CaMKII holoenzymes are activated by the binding of Ca2+/CaM, and also by NMDA receptors (NMDARs) and L-type voltage-gated Ca2+ channels (VGCCs) at the synapse [38]. An important aspect of αCaMKII activity is its autophosphorylation at threonine-286 (T286) (for review see [39]). This autophosphorylation results from an interaction between subunits within the holoenzyme and switches the subunit activity from a Ca2+/CaM-dependent to – independent state. This ‘autonomous’ activity persists at the synapse for about one minute after stimulation [38]. However, T286 autophosphorylation can last longer and the dissociation between prolonged autophosphorylation and autonomous activity is not understood [39, 40]. Studies with T286 autophosphorylation-deficient knock-in mutants have shown that this event is fundamentally important for NMDAR-dependent LTP at hippocampal CA1 synapses [4143] but not at perforant path-granule cell synapses [44]. Furthermore, T286 autophosphorylation is essential for spatial memory formation [41, 45]. Besides T286 autophosphorylation, αCaMKII is also regulated by other autophosphorylation events, phosphatase activity and endogenous inhibitor proteins (for reviews see [36, 46]).

CaMKII abnormalities in AD

Expression analyses of post-mortem disease brain can be very informative, in that prominent disease-related dysfunction is detectable. In contrast, studies with AD models, in rodents or in vitro, suffer from inadequate modelling of disease cause. The limitation of post-mortem studies is that they may be confounded by post-mortem delay, which can range from several hours to one day, during which protein expression may decrease and, in particular, post-translational protein modifications such as phosphorylation may be compromised. Another limitation is that they offer only one time point for analysis; however the severity of disease at the time of death can be estimated [47].

Semi-quantitative western blot studies with post-mortem tissue have suggested that αCaMKII protein expression level is not altered in hippocampus, frontal cortex or other cortical areas in the severe stages of AD [48, 49]. However, immunohistochemical analyses have indicated that αCaMKII-expressing neurons, which are excitatory, are selectively lost in hippocampal area CA1 in severe AD [50, 51] (but see [52, 53]). The remaining excitatory neurons in CA1 appear to express increased levels of αCaMKII [50, 51]. Interestingly, increased αCaMKII expression is not found in hippocampal area CA3 in severe AD [51], a region which has almost no neuronal loss in the end stages of AD, in stark contrast to substantial neuronal loss in CA1 [54].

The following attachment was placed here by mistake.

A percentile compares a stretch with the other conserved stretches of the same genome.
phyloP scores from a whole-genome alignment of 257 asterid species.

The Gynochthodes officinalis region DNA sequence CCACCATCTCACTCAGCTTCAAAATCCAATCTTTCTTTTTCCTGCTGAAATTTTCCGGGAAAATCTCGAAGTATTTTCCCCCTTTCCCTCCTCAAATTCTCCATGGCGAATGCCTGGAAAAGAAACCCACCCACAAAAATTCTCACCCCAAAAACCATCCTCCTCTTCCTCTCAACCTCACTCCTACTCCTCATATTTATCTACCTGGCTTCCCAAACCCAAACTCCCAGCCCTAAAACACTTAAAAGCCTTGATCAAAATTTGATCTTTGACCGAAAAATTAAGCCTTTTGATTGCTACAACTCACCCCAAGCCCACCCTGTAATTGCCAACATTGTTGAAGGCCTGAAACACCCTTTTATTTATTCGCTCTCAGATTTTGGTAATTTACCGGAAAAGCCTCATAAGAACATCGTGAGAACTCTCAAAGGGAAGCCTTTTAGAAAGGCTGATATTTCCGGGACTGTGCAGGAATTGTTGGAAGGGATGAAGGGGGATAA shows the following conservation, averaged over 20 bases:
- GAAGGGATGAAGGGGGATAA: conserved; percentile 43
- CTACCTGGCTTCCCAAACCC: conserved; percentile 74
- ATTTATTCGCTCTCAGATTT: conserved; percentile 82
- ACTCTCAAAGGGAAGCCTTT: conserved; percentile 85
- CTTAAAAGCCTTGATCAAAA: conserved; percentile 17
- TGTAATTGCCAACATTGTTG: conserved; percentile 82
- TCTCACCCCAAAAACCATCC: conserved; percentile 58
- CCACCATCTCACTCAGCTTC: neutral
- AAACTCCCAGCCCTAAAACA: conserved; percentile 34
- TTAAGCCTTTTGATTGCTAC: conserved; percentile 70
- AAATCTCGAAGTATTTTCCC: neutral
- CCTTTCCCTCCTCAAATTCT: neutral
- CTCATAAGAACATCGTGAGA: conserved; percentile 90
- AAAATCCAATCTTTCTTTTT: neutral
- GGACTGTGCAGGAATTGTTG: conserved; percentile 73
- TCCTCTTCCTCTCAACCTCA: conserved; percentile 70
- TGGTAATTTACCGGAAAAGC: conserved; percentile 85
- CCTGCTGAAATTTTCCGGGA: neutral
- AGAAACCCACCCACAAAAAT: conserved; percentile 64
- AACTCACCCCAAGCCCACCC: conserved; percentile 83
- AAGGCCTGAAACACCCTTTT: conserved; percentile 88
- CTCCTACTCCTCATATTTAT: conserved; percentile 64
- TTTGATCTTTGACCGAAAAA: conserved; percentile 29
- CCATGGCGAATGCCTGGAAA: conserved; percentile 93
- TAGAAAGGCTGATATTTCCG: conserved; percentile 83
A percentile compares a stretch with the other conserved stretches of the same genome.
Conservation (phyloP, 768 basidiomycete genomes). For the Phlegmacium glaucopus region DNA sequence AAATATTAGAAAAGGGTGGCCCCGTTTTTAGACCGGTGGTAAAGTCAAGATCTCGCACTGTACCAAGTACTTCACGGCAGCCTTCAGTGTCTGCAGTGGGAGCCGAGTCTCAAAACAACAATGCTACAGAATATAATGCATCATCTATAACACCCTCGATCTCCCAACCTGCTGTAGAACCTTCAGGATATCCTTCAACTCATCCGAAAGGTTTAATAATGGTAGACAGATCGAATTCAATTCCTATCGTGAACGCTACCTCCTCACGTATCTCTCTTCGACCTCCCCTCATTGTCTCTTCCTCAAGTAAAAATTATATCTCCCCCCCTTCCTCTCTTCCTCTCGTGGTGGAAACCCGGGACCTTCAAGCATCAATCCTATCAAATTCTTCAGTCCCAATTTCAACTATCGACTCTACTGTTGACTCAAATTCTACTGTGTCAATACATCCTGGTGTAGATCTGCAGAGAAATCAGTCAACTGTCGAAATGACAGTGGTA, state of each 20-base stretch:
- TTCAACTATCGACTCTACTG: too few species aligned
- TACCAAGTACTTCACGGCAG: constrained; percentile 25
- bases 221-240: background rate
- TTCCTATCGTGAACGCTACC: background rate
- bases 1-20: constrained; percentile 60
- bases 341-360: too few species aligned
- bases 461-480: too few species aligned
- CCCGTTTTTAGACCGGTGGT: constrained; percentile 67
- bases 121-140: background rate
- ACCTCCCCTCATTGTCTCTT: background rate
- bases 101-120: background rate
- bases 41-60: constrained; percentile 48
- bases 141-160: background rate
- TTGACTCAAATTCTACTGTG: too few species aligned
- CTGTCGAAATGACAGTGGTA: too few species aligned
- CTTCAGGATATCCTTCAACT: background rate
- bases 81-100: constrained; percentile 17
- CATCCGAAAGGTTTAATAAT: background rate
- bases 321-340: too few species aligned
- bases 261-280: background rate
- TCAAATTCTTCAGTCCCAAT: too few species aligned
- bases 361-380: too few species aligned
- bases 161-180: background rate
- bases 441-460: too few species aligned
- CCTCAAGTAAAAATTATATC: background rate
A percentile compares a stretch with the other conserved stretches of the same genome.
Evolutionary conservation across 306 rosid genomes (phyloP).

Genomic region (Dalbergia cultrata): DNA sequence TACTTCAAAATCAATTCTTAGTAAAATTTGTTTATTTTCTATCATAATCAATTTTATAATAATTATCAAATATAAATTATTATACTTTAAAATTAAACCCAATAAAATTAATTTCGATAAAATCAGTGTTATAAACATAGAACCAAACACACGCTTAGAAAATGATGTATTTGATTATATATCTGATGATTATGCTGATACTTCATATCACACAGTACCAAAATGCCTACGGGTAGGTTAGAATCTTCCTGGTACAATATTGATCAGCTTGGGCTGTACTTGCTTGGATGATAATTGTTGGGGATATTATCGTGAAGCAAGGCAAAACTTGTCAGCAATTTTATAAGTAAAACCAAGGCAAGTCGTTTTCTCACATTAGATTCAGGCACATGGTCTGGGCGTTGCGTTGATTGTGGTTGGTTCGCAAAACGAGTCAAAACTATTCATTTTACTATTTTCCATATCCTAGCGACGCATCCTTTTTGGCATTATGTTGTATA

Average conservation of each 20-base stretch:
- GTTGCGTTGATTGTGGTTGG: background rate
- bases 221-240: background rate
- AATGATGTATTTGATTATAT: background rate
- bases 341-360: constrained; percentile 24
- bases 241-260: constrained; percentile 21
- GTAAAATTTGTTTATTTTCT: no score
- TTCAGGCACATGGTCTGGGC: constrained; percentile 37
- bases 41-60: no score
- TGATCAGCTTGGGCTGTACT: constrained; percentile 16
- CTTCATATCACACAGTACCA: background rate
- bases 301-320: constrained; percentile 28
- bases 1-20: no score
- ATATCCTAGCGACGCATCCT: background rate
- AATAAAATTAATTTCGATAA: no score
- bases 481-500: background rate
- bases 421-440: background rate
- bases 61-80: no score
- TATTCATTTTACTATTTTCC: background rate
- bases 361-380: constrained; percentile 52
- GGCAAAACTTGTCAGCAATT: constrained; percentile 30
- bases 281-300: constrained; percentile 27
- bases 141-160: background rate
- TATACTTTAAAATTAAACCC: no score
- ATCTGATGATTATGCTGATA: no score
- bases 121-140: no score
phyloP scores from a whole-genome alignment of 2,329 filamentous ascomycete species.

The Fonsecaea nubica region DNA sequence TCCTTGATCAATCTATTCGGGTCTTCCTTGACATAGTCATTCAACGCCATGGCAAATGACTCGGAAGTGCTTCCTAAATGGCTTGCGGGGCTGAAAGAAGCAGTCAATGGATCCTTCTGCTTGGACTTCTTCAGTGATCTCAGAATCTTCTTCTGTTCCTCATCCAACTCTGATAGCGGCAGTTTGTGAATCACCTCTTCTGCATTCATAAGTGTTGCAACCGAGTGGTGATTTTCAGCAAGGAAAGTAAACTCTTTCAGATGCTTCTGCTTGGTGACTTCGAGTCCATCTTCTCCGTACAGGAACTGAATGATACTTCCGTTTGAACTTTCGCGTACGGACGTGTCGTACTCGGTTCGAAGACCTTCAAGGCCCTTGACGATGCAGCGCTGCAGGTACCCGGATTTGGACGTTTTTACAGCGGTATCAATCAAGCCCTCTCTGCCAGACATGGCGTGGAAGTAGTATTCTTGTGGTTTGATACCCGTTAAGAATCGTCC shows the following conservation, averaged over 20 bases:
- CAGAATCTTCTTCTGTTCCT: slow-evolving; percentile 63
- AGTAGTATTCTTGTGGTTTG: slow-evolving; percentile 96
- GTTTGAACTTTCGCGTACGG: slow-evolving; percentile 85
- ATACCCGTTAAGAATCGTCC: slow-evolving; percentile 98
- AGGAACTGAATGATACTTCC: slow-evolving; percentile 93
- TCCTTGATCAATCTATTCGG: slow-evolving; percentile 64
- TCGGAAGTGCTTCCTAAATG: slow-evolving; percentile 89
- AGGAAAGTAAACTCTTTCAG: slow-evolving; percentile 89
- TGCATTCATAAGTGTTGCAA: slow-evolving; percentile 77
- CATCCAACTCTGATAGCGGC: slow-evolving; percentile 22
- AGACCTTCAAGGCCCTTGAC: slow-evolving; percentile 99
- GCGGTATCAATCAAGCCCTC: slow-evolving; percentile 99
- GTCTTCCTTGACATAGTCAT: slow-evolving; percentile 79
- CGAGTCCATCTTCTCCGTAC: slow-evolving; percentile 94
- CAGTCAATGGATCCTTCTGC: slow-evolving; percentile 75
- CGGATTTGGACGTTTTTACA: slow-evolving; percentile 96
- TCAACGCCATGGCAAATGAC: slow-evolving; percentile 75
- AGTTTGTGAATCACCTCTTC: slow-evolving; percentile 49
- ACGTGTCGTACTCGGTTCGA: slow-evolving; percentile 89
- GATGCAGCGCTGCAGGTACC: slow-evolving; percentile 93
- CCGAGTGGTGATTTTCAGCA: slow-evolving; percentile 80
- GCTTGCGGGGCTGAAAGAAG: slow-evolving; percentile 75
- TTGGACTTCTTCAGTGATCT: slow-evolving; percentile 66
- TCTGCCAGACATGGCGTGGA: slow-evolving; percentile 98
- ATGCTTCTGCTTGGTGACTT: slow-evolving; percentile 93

Changes in distribution of CaMKII mRNA in AD brain are more difficult to determine. One study finds reduced hybridisation of αCaMKII mRNA in CA1, but only when neuronal loss associated with severe NFT formation is observed [55], echoing the findings of Simonian et al. However another study finds an increase in hybridisation throughout the AD hippocampus, especially in the dentate gyrus (DG) and CA3 regions [56]. A more recent microarray analysis of several brain regions from AD patients discloses that alterations in the expression of CaMKII mRNA may be far more composite than previously thought, with genes encoding different subunits showing different directions in expression changes across brain regions [57].

Early western blot studies suggest that autophosphorylation of αCaMKII at T286 is reduced in hippocampus and frontal cortex of the severe AD brain [48]. This is also reflected by the fact that cortical regions show a total loss of immunoreactivity for active conformations of CaM and reduced immunoreactivity for other forms [58]. However, this result has not been replicated [59]. Instead, it has emerged that in CA3 and the DG of AD brain, the subcellular localisation of αCaMKII autophosphorylation is altered [59]. p(T286)-αCaMKII is specifically decreased in dendrites and synapses, and increased in perikarya of CA3 neurons and granule cells of the DG. This altered distribution correlates with cognitive impairment both in patients with AD and its prodrome MCI [59]. Studies using cultured fibroblasts and lymphocytes from patients also suggest dysregulated CaMKII activity in AD [60, 61].

CaMKII dysregulation in AD models

The study of molecular dysfunction in AD has been greatly advanced by the development of transgenic mouse models that recapitulate some AD hallmarks. However, such models usually overexpress mutated forms of the human APP gene, and therefore are not fully representative of the causes underlying AD [62]. Additionally, they are confounded by artefacts due to increased transgene expression, and ageing, the main risk factor of AD, is not sufficiently addressed. Nonetheless, if a molecular dysregulation is similar in post-mortem AD brain and in AD models, it is very likely that it occurs in the disease.

Studies on AD models, like post-mortem analyses, suggest abnormalities in regulation of CaMKII. One of the most widely used AD models is the Tg2576 mouse, which carries the APPSwe mutation (K670N/M671L). While the total levels of α/βCaMKII are not altered in the frontal cortex of these mice, there is a significant alteration in their subcellular distribution, from synapse to cytosol. This change is not due to synaptic loss and is also seen in levels of active αCaMKII, suggesting a selective loss of synaptic CaMKII [63]. Another commonly used mouse model contains mutations in both APP and presenilin-1 (PS1), a component of the γ-secretase complex. Two studies find altered hippocampal expression of p(T286)-αCaMKII in these mice, and one additionally finds reduced levels of the CaMKII-binding VGCC Cav1.2 and elevated CaM [64, 65]. Altered αCaMKII distribution is also found in a mouse model of sporadic AD in which amyloid oligomers are injected into the ventricles. This acute treatment results in a shift of p(T286)-αCaMKII from apical dendrites/spines to the somata of CA3 pyramidal neurons and is blocked by inhibition of the phosphatase calcineurin, which augments phosphatase-1 activity [59].